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Do Online Marketplaces Become More Efficient Over Time?

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  • Andrey Fradkin

    ()
    (Department of Economics, Stanford University)

Abstract

An increasing proportion of transactions in two-sided markets are being mediated by online platforms. Presumably, agents choose to use online platforms because they have a lower transaction cost technology compared to alternatives. I use data from a growing online platform that matches travelers and hosts to study matching and transaction costs on online platforms. I show that the matching probability for guests has increased by 18% over a span of two years on the platform. I then show that the increase in efficiency holds even when controlling for the search intensity of guests, the change in the composition of transactions and aggregate market conditions at the time of search I demonstrate that guests are elastic with respect to the time it takes to make a transaction. I then investigate one potential reason for why guests are more successful over time: a decrease in the transaction costs required to book. I show that the time to book and the amount of communication required to book on the platform are falling over time. I then consider three possible explanation hypotheses for the reduction in required transaction costs: learning, reputation building and platform policy. I show that all three are likely important for explain the increased efficiency over time.

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Bibliographic Info

Paper provided by NET Institute in its series Working Papers with number 12-24.

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Length: 42 pages
Date of creation: Oct 2012
Date of revision:
Handle: RePEc:net:wpaper:1224

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Web page: http://www.NETinst.org/

Related research

Keywords: Two-Sided Platforms; Matching; Search; Marketplaces; Frictions; Transaction Costs; Learning; Reputation; Internet Economics;

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References

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  1. Nicolas L. Jacquet & Serene Tan, 2007. "On the Segmentation of Markets," Working Papers 18-2007, Singapore Management University, School of Economics.
  2. Hector Chade & Lones Smith, 2005. "Simultaneous Search," NajEcon Working Paper Reviews 172782000000000033, www.najecon.org.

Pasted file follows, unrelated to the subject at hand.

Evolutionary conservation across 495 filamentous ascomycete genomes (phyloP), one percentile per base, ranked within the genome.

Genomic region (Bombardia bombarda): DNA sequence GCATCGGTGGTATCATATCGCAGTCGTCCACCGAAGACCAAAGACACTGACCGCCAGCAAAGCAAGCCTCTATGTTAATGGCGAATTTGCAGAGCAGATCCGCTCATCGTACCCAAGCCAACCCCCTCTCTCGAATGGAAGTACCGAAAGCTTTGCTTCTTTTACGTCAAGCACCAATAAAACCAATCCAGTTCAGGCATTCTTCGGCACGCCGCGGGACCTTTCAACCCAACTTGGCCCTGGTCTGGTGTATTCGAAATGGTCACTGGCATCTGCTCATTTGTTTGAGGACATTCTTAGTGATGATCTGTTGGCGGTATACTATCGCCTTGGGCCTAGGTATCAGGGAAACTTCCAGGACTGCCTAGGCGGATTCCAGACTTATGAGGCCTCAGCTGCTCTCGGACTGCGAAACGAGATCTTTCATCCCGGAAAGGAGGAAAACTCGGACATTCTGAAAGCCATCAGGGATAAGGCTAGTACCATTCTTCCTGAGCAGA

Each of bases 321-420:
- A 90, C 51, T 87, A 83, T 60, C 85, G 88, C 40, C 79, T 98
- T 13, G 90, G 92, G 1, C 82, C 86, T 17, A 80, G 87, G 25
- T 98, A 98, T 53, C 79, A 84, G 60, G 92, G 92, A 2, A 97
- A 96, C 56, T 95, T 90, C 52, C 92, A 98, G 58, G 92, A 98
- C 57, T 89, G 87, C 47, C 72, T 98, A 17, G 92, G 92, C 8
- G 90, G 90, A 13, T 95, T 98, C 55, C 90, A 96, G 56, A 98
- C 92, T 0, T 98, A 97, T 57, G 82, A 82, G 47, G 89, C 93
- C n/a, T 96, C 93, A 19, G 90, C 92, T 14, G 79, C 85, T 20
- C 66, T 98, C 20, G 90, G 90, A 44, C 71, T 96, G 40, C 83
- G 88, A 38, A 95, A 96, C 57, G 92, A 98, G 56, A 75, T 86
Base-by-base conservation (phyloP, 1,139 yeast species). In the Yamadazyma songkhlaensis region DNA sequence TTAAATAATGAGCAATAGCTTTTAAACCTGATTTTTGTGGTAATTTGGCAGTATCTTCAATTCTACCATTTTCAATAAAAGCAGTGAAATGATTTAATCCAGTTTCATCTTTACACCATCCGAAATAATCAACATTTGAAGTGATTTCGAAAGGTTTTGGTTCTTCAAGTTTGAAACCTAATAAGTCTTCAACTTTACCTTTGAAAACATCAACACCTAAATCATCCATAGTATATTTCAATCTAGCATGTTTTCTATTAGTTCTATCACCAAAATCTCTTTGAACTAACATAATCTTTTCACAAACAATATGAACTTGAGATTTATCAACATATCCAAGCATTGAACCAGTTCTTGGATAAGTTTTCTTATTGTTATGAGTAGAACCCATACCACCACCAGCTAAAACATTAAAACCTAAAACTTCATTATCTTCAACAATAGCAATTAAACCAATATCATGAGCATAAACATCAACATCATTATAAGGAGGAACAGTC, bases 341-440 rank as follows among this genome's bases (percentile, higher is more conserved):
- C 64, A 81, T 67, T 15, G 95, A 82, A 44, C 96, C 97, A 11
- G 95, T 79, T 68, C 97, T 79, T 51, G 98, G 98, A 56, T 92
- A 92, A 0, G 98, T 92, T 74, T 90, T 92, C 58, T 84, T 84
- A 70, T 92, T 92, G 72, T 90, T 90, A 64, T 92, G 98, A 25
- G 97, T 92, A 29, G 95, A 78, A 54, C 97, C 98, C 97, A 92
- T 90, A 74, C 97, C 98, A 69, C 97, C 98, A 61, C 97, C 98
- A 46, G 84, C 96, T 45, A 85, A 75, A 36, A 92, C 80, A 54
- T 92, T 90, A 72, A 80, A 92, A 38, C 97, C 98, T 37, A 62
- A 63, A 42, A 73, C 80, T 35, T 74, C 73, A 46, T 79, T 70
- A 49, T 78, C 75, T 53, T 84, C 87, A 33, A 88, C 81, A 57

3. Marc Rysman, 2004. "Competition Between Networks: A Study of the Market for Yellow Pages," Review of Economic Studies, Oxford University Press, vol. 71(2), pages 483-512.
  4. James Albrecht, Pieter Gautier, & Susan Vroman, 2003. "Matching with Multiple Applications: The Limiting Case," Working Papers gueconwpa~03-03-25, Georgetown University, Department of Economics.
  5. C. Lanier Benkard, 2000. "Learning and Forgetting: The Dynamics of Aircraft Production," American Economic Review, American Economic Association, vol. 90(4), pages 1034-1054, September.
  6. Morgan, Peter & Manning, Richard, 1985. "Optimal Search," Econometrica, Econometric Society, vol. 53(4), pages 923-44, July.
  7. James W. Albrecht & Pieter A. Gautier & Susan B. Vroman, 2001. "Matching with Multiple Applications," Tinbergen Institute Discussion Papers 01-080/3, Tinbergen Institute.
  8. repec:rje:randje:v:37:y:2006:3:p:645-667 is not listed on IDEAS
  9. E. Glen Weyl, 2010. "A Price Theory of Multi-sided Platforms," American Economic Review, American Economic Association, vol. 100(4), pages 1642-72, September.
  10. Jean-Charles Rochet & Jean Tirole, 2003. "Platform Competition in Two-Sided Markets," Journal of the European Economic Association, MIT Press, vol. 1(4), pages 990-1029, 06.
  11. Marc Rysman, 2004. "Competition Between Networks: A�Study of the Market for Yellow�Pages," Review of Economic Studies, Wiley Blackwell, vol. 71(2), pages 483-512, 04.
  12. Albrecht, James & Tan, Serene & Gautier, Pieter & Vroman, Susan, 2004. "Matching with multiple applications revisited," Economics Letters, Elsevier, vol. 84(3), pages 311-314, September.
  13. Charness, Gary & Brandts, Jordi & Ellman, Matthew, 2012. "Let’s talk: How communication affects contract design," University of California at Santa Barbara, Economics Working Paper Series qt6z24s6rv, Department of Economics, UC Santa Barbara.
  14. Matthew O. Jackson & Tomas Rodriguez-Barraquer & Xu Tan, 2012. "Social Capital and Social Quilts: Network Patterns of Favor Exchange," American Economic Review, American Economic Association, vol. 102(5), pages 1857-97, August.
  15. Luis Rayo & Ilya Segal, 2010. "Optimal Information Disclosure," Journal of Political Economy, University of Chicago Press, vol. 118(5), pages 949 - 987.
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